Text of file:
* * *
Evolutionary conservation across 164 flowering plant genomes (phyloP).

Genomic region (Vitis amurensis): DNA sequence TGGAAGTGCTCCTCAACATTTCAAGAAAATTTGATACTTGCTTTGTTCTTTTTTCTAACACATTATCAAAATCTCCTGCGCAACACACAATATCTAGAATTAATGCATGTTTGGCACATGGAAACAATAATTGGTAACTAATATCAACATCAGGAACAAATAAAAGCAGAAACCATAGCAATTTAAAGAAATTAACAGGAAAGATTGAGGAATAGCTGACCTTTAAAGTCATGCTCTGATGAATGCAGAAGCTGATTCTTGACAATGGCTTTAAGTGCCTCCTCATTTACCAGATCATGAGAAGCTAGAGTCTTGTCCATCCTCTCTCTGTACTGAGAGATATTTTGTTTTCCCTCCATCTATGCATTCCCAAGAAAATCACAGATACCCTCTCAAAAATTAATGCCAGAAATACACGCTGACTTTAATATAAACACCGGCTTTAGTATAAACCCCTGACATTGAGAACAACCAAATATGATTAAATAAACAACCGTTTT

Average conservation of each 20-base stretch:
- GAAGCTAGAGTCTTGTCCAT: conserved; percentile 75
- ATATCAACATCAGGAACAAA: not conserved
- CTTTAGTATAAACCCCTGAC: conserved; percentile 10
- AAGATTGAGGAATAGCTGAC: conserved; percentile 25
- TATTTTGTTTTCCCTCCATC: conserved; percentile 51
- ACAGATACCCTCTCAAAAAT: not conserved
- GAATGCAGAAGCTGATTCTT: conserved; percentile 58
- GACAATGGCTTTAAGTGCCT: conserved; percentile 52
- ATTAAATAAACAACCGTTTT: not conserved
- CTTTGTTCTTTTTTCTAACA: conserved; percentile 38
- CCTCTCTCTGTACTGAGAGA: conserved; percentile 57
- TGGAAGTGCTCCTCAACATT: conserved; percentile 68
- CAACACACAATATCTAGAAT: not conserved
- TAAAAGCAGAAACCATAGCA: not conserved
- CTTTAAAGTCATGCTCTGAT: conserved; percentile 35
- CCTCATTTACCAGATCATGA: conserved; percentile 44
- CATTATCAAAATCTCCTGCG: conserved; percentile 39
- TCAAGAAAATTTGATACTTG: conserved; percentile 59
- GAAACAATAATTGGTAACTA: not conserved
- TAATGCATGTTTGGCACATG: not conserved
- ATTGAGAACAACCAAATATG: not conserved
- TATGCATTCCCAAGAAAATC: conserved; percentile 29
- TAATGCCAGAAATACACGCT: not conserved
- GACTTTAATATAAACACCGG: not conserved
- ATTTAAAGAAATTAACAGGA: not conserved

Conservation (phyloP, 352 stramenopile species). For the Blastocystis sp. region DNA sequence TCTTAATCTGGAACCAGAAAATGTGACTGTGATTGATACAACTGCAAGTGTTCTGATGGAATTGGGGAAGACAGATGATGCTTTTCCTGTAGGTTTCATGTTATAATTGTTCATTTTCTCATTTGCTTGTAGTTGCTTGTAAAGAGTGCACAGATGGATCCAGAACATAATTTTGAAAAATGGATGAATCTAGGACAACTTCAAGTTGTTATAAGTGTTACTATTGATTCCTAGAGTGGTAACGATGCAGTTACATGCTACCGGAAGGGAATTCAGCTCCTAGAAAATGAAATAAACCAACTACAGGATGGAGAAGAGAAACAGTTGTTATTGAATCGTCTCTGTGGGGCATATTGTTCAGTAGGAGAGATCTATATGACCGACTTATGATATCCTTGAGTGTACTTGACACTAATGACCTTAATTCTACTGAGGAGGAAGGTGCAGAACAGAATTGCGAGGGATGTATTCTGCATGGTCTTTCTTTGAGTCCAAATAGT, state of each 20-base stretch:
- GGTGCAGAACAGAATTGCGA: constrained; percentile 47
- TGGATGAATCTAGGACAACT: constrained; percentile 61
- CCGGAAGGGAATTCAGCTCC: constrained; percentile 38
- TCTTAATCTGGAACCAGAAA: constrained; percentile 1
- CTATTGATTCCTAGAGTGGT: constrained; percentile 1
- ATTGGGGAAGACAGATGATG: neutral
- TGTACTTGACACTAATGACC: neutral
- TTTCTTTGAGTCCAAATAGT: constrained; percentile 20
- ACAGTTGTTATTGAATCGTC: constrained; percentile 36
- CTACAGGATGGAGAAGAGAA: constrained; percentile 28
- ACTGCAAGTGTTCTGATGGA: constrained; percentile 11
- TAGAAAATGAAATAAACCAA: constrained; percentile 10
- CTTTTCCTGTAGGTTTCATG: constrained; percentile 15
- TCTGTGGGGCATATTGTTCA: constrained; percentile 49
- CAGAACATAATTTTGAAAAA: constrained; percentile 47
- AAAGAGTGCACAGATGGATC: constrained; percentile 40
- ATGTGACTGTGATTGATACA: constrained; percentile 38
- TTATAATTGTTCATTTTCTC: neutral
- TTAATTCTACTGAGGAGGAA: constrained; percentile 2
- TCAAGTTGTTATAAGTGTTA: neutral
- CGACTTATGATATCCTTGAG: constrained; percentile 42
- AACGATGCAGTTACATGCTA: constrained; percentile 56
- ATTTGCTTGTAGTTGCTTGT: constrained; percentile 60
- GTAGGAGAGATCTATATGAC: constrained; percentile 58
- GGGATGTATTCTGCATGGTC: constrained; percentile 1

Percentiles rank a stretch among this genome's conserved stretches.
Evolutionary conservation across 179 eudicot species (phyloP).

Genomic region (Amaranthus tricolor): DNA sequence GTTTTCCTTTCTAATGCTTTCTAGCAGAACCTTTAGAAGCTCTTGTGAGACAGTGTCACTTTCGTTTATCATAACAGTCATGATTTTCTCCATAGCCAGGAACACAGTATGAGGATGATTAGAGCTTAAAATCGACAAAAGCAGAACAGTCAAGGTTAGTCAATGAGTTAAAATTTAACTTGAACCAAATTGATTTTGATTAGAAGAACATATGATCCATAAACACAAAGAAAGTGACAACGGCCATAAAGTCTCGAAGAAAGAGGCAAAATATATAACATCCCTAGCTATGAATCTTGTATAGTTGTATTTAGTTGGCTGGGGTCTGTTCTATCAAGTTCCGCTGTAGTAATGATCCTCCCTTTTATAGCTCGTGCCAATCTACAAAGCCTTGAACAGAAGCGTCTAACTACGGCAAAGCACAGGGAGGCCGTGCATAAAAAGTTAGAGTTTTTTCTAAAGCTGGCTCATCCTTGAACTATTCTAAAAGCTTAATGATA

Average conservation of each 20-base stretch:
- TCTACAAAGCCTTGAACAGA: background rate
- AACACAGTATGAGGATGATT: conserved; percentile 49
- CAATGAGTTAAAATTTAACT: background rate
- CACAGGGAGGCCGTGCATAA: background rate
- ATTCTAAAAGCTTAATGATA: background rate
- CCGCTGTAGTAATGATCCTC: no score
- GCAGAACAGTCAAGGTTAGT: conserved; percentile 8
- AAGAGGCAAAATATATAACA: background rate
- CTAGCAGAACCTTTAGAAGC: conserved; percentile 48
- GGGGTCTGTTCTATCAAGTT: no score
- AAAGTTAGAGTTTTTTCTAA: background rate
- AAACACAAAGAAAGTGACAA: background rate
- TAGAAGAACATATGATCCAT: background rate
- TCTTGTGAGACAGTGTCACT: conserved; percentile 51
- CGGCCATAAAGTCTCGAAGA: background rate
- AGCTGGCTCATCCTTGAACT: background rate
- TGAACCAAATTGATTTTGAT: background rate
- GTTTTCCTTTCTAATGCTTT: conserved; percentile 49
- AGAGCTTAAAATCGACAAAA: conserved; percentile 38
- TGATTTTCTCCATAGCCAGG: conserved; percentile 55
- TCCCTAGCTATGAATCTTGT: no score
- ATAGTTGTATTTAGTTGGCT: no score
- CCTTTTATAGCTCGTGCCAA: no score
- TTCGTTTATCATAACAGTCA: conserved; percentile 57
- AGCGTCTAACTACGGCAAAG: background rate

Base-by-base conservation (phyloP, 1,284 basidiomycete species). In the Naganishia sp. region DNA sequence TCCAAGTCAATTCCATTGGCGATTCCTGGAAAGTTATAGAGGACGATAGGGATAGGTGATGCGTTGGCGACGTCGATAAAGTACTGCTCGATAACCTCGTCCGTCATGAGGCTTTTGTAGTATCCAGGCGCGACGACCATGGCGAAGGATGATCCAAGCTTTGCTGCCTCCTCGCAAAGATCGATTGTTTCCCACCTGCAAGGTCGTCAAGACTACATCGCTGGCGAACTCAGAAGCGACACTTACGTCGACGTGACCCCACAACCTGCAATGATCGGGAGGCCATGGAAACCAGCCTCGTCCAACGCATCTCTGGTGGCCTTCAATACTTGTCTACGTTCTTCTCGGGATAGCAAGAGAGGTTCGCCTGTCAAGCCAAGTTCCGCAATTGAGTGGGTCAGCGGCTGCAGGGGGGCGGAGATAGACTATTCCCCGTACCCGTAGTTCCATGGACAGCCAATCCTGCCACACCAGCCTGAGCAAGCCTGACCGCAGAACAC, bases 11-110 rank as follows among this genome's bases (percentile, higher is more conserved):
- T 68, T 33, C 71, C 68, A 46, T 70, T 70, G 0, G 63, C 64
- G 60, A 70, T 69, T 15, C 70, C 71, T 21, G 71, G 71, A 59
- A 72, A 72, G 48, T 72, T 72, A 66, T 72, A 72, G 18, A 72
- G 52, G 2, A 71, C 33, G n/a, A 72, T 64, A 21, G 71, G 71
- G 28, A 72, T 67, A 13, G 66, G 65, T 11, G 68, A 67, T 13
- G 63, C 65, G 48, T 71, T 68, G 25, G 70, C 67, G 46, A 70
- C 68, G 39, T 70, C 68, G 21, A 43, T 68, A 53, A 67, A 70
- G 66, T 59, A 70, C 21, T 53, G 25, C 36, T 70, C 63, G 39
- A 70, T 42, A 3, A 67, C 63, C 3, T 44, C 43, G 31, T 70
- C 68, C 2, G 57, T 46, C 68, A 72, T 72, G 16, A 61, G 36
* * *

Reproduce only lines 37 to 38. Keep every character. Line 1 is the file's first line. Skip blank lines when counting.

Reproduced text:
- TTTCTTTGAGTCCAAATAGT: constrained; percentile 20
- ACAGTTGTTATTGAATCGTC: constrained; percentile 36